As most of you are probably aware, IndyCar driver, Dan Wheldon, died on Sunday. He succumbed to his injuries in a horrific crash at the IRL season finale held at the Las Vegas Motor Speedway. I don’t want to talk about the crash or point fingers, but I just want to touch on some points that invariability get brought up in the aftermath of a tragedy like this.
Naturally the topics of speed and safety are raised. These cars go fast. Yes, they do. Are they faster than the engineering can support? I don’t think so. There have been times when the power has had the upper hand over handling and the sport has had to reel the power in. I don’t think we’re in that situation here. Some people have mentioned that NASCAR is a safer sport than open wheel and I would debate that. Ignoring Dale Earnhardt’s crash, look at Dario Franchitti’s NASCAR crash from a few years ago when he got tee-boned. His driver’s side caved in exposing him the elements. IndyCars are well-designed cars. Formula One incorporated some of their design features for front end crashes because they were superior. As with all single seaters, open canopy is an issue, but if you look at the current IndyCars, the driver’s head and neck is protected immensely. Those cars, like all racecars are built as well as they can be. Consider these vehicles are traveling two and three times freeway speeds and fatalities are a rarity in the sport. There's an element of risk in this sport and you accept it or you don’t compete.
My writing and racing buddy, Rick Helms made a valid point on Sunday. He said, “Racing drivers have the most remarkable ability to—on one hand—place themselves into amazingly dangerous situations while—at the same time—engaging in complete denial that this could by their day. Not one driver in the race at Vegas today strapped into the car fearful for his or her life.” And Rick is right. I don’t know if you call it compartmentalization or passion trumping good sense or plain denial, but I never once strapped myself into a racecar fearing for my life. I won’t say I wasn’t scared. Sometimes that six-point kept me from leaping the car and running for mummy. What scared me wasn’t dying or serious injury. I knew it was an option, but I had faith in my car that it would protect me. No, my overriding fear wasn’t death, but failing. I wanted to give it my all and cross that finish line with a result that meant something. Leaving the race with an expensive wreck or a DNF to my name scared me more.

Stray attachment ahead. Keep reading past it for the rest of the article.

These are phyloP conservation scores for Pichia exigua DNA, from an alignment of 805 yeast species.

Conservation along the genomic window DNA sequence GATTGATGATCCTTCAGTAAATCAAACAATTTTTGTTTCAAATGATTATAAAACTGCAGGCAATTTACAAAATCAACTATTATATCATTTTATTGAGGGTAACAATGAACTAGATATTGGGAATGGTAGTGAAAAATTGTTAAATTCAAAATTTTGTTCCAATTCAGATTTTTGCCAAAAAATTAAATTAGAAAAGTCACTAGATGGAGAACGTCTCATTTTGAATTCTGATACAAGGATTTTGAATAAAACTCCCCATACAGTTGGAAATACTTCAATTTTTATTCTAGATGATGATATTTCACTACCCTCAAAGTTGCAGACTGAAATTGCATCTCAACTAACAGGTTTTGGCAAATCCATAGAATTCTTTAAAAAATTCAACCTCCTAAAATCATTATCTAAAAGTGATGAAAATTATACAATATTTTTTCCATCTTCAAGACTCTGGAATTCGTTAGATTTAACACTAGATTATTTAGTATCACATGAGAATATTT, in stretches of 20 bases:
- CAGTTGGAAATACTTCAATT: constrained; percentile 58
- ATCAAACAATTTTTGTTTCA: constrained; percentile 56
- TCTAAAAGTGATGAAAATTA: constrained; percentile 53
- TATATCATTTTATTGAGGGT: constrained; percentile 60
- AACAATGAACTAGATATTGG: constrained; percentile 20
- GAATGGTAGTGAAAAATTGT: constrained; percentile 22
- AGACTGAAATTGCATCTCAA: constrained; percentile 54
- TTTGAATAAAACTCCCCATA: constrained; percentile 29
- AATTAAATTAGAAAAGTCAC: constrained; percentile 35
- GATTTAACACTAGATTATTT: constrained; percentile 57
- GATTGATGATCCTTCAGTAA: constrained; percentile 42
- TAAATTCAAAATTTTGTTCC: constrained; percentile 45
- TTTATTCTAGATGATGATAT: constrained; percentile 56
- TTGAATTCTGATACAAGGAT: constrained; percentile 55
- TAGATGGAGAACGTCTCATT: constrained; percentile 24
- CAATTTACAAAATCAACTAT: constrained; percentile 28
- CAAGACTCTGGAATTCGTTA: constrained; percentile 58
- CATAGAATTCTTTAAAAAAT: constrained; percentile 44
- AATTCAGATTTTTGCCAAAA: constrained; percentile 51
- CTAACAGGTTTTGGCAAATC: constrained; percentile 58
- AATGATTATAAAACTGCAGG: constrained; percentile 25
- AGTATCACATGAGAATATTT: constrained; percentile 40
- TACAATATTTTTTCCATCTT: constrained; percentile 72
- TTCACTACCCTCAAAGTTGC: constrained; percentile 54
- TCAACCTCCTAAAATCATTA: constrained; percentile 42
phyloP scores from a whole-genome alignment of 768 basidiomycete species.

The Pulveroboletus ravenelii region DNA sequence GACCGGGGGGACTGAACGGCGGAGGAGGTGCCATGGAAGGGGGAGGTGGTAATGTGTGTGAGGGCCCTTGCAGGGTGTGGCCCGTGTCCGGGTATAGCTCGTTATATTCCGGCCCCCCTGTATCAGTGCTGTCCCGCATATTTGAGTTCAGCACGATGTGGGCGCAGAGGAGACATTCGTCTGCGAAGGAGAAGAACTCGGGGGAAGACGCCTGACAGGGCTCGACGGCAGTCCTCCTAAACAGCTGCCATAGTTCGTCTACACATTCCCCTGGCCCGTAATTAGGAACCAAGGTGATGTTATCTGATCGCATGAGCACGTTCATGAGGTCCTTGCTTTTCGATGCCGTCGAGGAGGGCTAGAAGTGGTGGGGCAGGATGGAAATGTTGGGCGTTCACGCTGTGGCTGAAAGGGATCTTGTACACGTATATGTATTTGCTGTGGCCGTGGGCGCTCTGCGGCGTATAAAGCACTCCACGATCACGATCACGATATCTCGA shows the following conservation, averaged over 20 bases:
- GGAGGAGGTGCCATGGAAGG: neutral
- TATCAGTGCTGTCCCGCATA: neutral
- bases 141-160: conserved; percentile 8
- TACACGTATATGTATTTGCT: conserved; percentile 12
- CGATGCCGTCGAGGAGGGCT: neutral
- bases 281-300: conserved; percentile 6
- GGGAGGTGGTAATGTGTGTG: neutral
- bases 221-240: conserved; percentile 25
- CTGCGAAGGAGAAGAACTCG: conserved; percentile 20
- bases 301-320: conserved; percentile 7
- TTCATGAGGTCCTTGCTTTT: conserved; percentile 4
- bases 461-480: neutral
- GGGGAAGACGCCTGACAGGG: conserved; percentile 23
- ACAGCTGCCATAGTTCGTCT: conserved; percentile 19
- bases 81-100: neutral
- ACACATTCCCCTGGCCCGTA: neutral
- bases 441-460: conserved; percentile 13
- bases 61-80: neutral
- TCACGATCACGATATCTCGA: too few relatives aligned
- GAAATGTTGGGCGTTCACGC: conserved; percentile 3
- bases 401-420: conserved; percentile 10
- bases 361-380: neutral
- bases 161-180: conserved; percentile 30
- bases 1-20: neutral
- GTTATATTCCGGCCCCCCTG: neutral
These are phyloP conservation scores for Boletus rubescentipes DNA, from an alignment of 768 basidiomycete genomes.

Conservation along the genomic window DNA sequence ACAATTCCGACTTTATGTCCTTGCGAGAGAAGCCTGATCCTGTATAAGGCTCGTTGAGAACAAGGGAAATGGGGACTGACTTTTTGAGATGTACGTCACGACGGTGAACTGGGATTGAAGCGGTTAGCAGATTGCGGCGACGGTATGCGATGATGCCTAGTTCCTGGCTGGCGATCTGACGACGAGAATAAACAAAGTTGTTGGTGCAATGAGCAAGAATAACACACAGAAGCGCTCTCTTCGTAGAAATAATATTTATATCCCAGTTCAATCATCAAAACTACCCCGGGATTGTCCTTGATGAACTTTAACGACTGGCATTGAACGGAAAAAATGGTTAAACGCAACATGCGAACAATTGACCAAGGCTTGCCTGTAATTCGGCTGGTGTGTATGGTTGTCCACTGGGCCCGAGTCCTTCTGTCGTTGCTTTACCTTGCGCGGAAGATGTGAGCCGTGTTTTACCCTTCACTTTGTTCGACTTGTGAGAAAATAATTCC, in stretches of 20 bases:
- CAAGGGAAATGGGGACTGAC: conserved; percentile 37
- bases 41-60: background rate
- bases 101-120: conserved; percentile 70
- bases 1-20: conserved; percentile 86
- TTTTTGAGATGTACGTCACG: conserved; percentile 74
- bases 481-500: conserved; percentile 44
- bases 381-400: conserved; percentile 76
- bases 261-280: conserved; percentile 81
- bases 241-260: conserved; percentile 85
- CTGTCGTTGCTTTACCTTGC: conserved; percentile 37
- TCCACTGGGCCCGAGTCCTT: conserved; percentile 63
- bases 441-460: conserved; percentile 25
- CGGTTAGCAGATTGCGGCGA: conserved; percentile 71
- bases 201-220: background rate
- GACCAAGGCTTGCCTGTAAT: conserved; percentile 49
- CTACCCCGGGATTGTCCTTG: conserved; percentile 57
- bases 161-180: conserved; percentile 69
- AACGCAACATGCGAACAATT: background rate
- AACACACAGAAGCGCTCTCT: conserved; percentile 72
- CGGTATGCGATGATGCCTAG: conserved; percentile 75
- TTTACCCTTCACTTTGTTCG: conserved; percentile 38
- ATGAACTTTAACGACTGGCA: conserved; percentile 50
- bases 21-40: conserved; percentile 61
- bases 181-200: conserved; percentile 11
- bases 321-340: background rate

Unfortunately, I’ve known a couple of drivers who died at races and it does affect me. I mourn the people I’ve known or admired every time I’m at a track where the tragedy happened or an anniversary rolls around. As much as I didn’t want it happen to me, no driver stopped me from getting back into a car again. It couldn’t dislodge my desire to race.
As for the crash, people have pointed fingers at the track design, inexperienced drivers and a number of other factors and while there may be some merit to these claims, crashes like involving lots of cars happen. They're rare, but they happen. Even though cars are racing wheel to wheel, you’d be surprised at the rhythm to a race. You have an awareness to what it happening around you. Even when someone spins out, the rhythm remains intact and the race continues. Unfortunately, there are those times a sequence of small crashes ignite a pileup. I was in a race where I was one of only four cars to survive the first two corners. It started with two cars coming together at the front of the pack, a couple of people overreacted to start other small crashes. This unsettled some of the remaining drivers and they took that uncertainty into the next corner wiping out more cars. The whole thing unfolded like a scene from a Final Destination movie and it was ugly and scary. As much as crashes involving large numbers of cars shouldn’t happen, they do and they will continue to do so. Stopping them is like claiming we should bring an end to winter. It ain’t gonna happen.
I’m not sure if I have a point to this piece other than to give a little insight. At the end of the day, a driver who I truly admired lost his life and I wish it could be taken back. I accept that tragedies like Dan’s happen, as does every racing driver and everybody should too.